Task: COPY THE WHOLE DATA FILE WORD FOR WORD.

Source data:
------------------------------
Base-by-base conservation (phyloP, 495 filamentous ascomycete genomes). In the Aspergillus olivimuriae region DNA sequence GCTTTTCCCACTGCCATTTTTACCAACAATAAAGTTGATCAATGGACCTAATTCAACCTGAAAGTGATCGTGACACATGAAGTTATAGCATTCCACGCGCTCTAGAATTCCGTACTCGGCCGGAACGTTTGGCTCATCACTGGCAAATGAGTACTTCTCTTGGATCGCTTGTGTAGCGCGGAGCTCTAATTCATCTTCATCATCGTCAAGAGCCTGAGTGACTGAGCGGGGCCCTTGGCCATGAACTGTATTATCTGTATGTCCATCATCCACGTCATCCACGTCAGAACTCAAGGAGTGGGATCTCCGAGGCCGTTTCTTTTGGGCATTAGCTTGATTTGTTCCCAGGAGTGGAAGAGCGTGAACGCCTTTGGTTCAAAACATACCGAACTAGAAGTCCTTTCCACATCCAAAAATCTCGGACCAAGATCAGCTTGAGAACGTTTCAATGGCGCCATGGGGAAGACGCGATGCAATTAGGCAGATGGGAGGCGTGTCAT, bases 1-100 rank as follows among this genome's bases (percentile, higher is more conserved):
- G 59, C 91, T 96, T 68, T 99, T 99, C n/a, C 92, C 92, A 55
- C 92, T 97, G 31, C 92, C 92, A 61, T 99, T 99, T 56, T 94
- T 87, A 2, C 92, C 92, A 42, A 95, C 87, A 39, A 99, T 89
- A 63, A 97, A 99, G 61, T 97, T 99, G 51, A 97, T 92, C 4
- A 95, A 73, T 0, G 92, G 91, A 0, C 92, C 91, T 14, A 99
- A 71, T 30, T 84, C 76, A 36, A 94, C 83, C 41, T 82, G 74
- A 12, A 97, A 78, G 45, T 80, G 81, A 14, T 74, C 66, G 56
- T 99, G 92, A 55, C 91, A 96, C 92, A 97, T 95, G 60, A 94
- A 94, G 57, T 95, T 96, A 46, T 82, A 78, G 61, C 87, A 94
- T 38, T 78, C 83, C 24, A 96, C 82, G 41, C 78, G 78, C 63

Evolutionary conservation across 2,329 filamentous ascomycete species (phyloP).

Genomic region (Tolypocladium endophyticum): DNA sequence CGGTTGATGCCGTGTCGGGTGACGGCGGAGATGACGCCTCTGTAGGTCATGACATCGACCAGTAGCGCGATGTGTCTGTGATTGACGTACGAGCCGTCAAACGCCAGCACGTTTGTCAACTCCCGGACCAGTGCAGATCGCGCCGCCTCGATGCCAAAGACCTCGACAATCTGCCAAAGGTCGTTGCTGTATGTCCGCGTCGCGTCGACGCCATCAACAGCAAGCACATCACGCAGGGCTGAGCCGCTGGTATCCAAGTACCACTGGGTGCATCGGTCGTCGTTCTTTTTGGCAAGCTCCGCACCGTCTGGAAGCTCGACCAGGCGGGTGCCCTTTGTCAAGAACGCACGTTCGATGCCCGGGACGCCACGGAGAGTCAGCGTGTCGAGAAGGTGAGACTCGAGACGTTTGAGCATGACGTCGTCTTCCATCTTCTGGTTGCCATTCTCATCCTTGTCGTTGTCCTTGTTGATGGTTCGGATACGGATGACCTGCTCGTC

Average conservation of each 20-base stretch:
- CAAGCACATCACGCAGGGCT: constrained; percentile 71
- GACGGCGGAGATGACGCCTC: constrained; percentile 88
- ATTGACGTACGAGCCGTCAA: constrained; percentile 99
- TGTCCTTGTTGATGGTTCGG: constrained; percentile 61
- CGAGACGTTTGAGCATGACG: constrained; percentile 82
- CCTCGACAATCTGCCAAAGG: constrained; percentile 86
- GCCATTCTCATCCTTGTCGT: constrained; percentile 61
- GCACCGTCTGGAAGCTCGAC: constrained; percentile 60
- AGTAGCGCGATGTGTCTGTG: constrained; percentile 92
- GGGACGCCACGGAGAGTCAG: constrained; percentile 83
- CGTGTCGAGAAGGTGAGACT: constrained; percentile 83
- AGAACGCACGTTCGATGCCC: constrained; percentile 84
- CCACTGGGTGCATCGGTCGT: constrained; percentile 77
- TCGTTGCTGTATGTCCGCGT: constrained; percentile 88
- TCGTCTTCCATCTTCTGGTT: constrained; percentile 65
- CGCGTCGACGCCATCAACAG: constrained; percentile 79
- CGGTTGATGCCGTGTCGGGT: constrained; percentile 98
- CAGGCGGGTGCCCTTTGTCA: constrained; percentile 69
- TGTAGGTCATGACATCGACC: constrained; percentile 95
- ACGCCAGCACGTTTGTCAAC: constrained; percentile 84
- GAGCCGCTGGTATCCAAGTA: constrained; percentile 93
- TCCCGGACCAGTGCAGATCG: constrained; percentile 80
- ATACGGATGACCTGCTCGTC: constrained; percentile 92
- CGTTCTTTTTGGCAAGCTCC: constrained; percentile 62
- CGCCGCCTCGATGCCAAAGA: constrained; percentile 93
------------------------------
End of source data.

Base-by-base conservation (phyloP, 495 filamentous ascomycete genomes). In the Aspergillus olivimuriae region DNA sequence GCTTTTCCCACTGCCATTTTTACCAACAATAAAGTTGATCAATGGACCTAATTCAACCTGAAAGTGATCGTGACACATGAAGTTATAGCATTCCACGCGCTCTAGAATTCCGTACTCGGCCGGAACGTTTGGCTCATCACTGGCAAATGAGTACTTCTCTTGGATCGCTTGTGTAGCGCGGAGCTCTAATTCATCTTCATCATCGTCAAGAGCCTGAGTGACTGAGCGGGGCCCTTGGCCATGAACTGTATTATCTGTATGTCCATCATCCACGTCATCCACGTCAGAACTCAAGGAGTGGGATCTCCGAGGCCGTTTCTTTTGGGCATTAGCTTGATTTGTTCCCAGGAGTGGAAGAGCGTGAACGCCTTTGGTTCAAAACATACCGAACTAGAAGTCCTTTCCACATCCAAAAATCTCGGACCAAGATCAGCTTGAGAACGTTTCAATGGCGCCATGGGGAAGACGCGATGCAATTAGGCAGATGGGAGGCGTGTCAT, bases 1-100 rank as follows among this genome's bases (percentile, higher is more conserved):
- G 59, C 91, T 96, T 68, T 99, T 99, C n/a, C 92, C 92, A 55
- C 92, T 97, G 31, C 92, C 92, A 61, T 99, T 99, T 56, T 94
- T 87, A 2, C 92, C 92, A 42, A 95, C 87, A 39, A 99, T 89
- A 63, A 97, A 99, G 61, T 97, T 99, G 51, A 97, T 92, C 4
- A 95, A 73, T 0, G 92, G 91, A 0, C 92, C 91, T 14, A 99
- A 71, T 30, T 84, C 76, A 36, A 94, C 83, C 41, T 82, G 74
- A 12, A 97, A 78, G 45, T 80, G 81, A 14, T 74, C 66, G 56
- T 99, G 92, A 55, C 91, A 96, C 92, A 97, T 95, G 60, A 94
- A 94, G 57, T 95, T 96, A 46, T 82, A 78, G 61, C 87, A 94
- T 38, T 78, C 83, C 24, A 96, C 82, G 41, C 78, G 78, C 63

Evolutionary conservation across 2,329 filamentous ascomycete species (phyloP).

Genomic region (Tolypocladium endophyticum): DNA sequence CGGTTGATGCCGTGTCGGGTGACGGCGGAGATGACGCCTCTGTAGGTCATGACATCGACCAGTAGCGCGATGTGTCTGTGATTGACGTACGAGCCGTCAAACGCCAGCACGTTTGTCAACTCCCGGACCAGTGCAGATCGCGCCGCCTCGATGCCAAAGACCTCGACAATCTGCCAAAGGTCGTTGCTGTATGTCCGCGTCGCGTCGACGCCATCAACAGCAAGCACATCACGCAGGGCTGAGCCGCTGGTATCCAAGTACCACTGGGTGCATCGGTCGTCGTTCTTTTTGGCAAGCTCCGCACCGTCTGGAAGCTCGACCAGGCGGGTGCCCTTTGTCAAGAACGCACGTTCGATGCCCGGGACGCCACGGAGAGTCAGCGTGTCGAGAAGGTGAGACTCGAGACGTTTGAGCATGACGTCGTCTTCCATCTTCTGGTTGCCATTCTCATCCTTGTCGTTGTCCTTGTTGATGGTTCGGATACGGATGACCTGCTCGTC

Average conservation of each 20-base stretch:
- CAAGCACATCACGCAGGGCT: constrained; percentile 71
- GACGGCGGAGATGACGCCTC: constrained; percentile 88
- ATTGACGTACGAGCCGTCAA: constrained; percentile 99
- TGTCCTTGTTGATGGTTCGG: constrained; percentile 61
- CGAGACGTTTGAGCATGACG: constrained; percentile 82
- CCTCGACAATCTGCCAAAGG: constrained; percentile 86
- GCCATTCTCATCCTTGTCGT: constrained; percentile 61
- GCACCGTCTGGAAGCTCGAC: constrained; percentile 60
- AGTAGCGCGATGTGTCTGTG: constrained; percentile 92
- GGGACGCCACGGAGAGTCAG: constrained; percentile 83
- CGTGTCGAGAAGGTGAGACT: constrained; percentile 83
- AGAACGCACGTTCGATGCCC: constrained; percentile 84
- CCACTGGGTGCATCGGTCGT: constrained; percentile 77
- TCGTTGCTGTATGTCCGCGT: constrained; percentile 88
- TCGTCTTCCATCTTCTGGTT: constrained; percentile 65
- CGCGTCGACGCCATCAACAG: constrained; percentile 79
- CGGTTGATGCCGTGTCGGGT: constrained; percentile 98
- CAGGCGGGTGCCCTTTGTCA: constrained; percentile 69
- TGTAGGTCATGACATCGACC: constrained; percentile 95
- ACGCCAGCACGTTTGTCAAC: constrained; percentile 84
- GAGCCGCTGGTATCCAAGTA: constrained; percentile 93
- TCCCGGACCAGTGCAGATCG: constrained; percentile 80
- ATACGGATGACCTGCTCGTC: constrained; percentile 92
- CGTTCTTTTTGGCAAGCTCC: constrained; percentile 62
- CGCCGCCTCGATGCCAAAGA: constrained; percentile 93